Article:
It’s amazing how much ridership Tri-Rail gets considering it’s limited schedule and the fact that it relies on shuttle busses at many stops, and its an extra 30-40 minutes to transfer to get to downtown Miami (let along getting to South Beach…).

  14. Paul

    January 28, 2015 at 5:07 pm

    It is my opinion that most people will not give up their personal car for mass transit. A person’s car is like their home. Private, quiet, and enjoyable. A lite rail system to South Miami Beach will most likely be used by those who do not own a car and are currently using mass transit. A lite rail system to South Miami Beach will
    Merely bring more people to our already over crowded little island called South Beach.

    • Adam

      February 5, 2015 at 12:52 pm

      People will get out of their cars once transit is easier, faster, and less expensive. You can this in EVERY PLACE that has happened. They are already doing it, between the places that premium transit runs. So enough with the tired argument that Miami isn’t ready. Miami is beyond ready. Miami Beach exists because of the economic engine of the rest of the county. The beach is an asset that is there for all of us to use, tourists and locals alike. How much wasted space is taken up by parking lots on the beach? How many people get in accidents driving home drunk after a night at the clubs on Miami Beach? How many times is the MacArthur closed because of a crash? How many bicyclists and pedestrians are killed?

      • Paul

        February 5, 2015 at 2:28 pm

        Adam, I agree with you that SOME people will give up their cars for rapid transit but HOW Many will do this is the question. Whatever that number is, I doubt if it will eliminate any existing parking lots, eliminate accidents caused by drunk drivers, or make it any safer for bicyclists. I only wish it would.

  15. Ben Grimm

    January 30, 2015 at 3:14 pm

    Like the Busway along Dixie, eventually any BRT corridor created will be targets for those politicos and administrators wanting to turn it into a pay lane and fill it up with more cars. They believe that government should be run like a business – profit uber alles – and not for the general well-being of residents. They will sabotage mass transit mostly because it benefits the masses. And there’s no upside to that.

  16. Robert Friedman

    February 5, 2015 at 3:33 pm

    The technology needed to connect Miami and Miami Beach is already running in places like Oakland CA, Las Vegas NV, Toronto, Caracas, Mexico City, Birmingham UK and Venice Itaty. It is the Doppelmayer Inc. (Austria) cable car which looks just like you would image a monorail looks like, but it runs on a moving cable, and is not self propelled like a monorail. It is consequently much lighter with a lighter supporting structure and much less cost to construct than an elevated light rail or monorail. The one recently opening connecting the regional San Francisco BART rail transit system to the Oakland International Airport runs over 3 miles, and it can be designed to have short headways and carry thousands in each direction per hour at about 30-35 mph. I am from Miami and everybody is just having the same discussion and options as 25 years ago. I wish someone in Miami where I and from would actually try to look at something different, maybe there will be a different outcome, like building something. Can Miami aspire to be better than Caracas and actually do something? see website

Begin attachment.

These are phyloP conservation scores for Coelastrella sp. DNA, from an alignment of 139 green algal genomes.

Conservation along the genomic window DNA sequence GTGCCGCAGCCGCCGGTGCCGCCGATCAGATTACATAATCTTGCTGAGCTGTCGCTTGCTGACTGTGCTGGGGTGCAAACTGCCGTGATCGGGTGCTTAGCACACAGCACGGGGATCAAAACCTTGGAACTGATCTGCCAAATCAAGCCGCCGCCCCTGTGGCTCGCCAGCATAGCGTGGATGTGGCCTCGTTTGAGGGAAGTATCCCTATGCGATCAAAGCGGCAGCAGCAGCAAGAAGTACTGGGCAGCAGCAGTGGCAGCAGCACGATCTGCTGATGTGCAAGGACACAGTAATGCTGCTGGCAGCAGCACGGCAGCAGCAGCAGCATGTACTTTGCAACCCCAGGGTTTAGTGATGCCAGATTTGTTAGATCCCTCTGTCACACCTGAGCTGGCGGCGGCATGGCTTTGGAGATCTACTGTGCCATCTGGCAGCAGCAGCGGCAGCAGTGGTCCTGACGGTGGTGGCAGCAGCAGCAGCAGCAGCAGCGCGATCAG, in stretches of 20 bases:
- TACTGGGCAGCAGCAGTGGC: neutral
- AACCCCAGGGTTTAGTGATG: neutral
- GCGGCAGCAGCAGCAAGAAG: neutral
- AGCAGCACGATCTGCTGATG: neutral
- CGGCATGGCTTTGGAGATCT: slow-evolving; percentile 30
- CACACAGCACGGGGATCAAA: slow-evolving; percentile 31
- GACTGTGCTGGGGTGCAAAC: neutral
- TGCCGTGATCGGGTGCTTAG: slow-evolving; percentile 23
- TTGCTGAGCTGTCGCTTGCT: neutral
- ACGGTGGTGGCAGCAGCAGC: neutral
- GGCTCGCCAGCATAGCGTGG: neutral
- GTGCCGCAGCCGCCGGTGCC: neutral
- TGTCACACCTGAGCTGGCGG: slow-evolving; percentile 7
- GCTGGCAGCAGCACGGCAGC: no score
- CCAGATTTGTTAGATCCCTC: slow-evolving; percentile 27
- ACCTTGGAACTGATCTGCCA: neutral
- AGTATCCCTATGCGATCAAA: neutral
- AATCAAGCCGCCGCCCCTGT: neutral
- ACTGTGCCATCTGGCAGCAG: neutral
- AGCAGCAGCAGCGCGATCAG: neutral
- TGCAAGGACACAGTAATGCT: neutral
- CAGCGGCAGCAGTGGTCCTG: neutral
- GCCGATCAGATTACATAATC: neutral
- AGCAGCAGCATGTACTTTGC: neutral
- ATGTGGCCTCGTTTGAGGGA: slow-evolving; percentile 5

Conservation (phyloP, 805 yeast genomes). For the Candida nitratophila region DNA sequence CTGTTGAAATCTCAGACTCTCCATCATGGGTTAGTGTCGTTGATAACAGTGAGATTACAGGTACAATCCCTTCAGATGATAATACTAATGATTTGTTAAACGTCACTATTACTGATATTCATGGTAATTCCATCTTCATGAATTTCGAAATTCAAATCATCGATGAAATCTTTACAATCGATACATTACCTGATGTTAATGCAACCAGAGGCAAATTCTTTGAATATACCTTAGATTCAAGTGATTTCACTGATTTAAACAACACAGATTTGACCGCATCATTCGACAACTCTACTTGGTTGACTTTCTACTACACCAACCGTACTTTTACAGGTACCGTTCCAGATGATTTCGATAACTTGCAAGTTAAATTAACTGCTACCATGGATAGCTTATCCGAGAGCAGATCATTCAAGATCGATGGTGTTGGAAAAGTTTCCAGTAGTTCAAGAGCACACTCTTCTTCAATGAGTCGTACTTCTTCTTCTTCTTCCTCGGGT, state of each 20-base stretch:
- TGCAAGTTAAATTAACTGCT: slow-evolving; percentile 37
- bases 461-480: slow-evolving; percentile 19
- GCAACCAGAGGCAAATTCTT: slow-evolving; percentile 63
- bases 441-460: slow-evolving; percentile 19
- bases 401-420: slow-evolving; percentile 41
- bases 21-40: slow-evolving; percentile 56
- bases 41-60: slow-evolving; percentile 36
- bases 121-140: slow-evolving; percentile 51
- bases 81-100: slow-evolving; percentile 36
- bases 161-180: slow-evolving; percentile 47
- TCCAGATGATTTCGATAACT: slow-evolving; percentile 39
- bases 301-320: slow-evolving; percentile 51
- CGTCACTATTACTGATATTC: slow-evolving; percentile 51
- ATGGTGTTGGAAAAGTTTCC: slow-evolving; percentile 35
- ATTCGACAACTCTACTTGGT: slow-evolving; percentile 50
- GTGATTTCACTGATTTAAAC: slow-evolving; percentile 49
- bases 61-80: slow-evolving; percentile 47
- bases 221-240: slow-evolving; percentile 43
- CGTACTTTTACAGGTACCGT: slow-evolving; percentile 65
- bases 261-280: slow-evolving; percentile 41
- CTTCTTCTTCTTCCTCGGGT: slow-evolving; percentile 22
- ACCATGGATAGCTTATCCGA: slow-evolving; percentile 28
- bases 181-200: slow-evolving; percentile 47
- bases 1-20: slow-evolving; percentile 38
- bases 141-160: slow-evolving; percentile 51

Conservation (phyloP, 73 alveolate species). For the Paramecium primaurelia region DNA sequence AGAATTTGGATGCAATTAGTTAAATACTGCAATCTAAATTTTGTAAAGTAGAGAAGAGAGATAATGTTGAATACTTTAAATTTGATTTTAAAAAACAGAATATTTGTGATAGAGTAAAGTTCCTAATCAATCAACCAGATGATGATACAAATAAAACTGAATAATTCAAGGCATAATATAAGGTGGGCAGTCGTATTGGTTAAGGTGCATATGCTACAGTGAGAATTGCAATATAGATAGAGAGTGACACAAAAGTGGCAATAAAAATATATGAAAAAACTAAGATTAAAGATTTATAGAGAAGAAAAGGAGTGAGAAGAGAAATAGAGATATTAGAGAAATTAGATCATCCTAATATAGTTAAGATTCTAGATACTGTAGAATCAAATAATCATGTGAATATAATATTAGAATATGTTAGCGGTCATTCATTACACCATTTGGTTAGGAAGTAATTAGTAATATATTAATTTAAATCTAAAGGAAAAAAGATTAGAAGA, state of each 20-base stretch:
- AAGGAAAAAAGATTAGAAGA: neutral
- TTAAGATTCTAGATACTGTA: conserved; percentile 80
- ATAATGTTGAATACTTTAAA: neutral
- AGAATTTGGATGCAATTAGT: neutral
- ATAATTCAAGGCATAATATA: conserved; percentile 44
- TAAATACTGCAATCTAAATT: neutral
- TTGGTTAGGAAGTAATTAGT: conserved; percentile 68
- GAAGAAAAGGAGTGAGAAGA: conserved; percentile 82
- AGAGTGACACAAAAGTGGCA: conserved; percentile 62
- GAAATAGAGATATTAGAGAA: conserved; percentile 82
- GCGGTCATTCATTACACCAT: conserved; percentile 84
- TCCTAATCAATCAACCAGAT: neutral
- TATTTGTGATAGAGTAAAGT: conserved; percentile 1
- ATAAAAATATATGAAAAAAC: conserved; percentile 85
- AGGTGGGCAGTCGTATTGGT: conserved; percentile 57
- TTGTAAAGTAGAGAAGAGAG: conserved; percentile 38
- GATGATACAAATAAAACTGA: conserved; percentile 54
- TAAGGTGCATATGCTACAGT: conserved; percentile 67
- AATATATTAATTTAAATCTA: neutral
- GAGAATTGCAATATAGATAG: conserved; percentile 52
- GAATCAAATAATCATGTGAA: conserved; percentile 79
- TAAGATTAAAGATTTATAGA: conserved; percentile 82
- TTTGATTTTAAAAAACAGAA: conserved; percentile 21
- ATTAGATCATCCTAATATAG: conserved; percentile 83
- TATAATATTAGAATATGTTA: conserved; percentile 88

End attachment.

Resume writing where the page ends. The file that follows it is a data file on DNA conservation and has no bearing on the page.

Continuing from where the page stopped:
• DC Copeland

      February 5, 2015 at 4:32 pm

      The Doppelmayer is pretty cool. In the words of Tim Allen it only needs “More power!”– which I’m sure it can handle with bigger electric motors. Quite viable alternative. If only our “leaders” would look outside the box their “experts” recommend.

    • Ben Grimm

      February 11, 2015 at 3:34 pm

      The county commissioners, or one of them, has brought up trams or cable cars for planners to research.

  17. Mitch

    February 5, 2015 at 3:52 pm

    Mass transit must exist not to eliminate traffic, that is something that is here to stay, but to give people options. Cities with huge mass transit systems are usually the ones with the worst triffic!! Exp. New York, Mexico city, Paris……

    • Ben Grimm

      February 11, 2015 at 3:46 pm

      On a typical day one can get through Manhattan traffic with ease. The whole thing is set up on a grid with few dead-ends or curved streets. You can’t get stuck on one street without getting onto another and bypassing the problem. If it wasn’t for the subway and buses there would be no way to get around the island because all of those people would be on surface streets alongside you. Mass transit does reduce congestion even if sometimes population outpaces it.

      Transit has also reduced pollution, fuel needs, and the stress of having to buy, own, drive, park, insure, and repair a personal car. Of course, there are no gated communities on Manhattan so everyone figures out early on (from watching everyone else) that transit is the best option. In Miami, land of closed-off streets and self-segregation, transit doesn’t come off as an apparent option.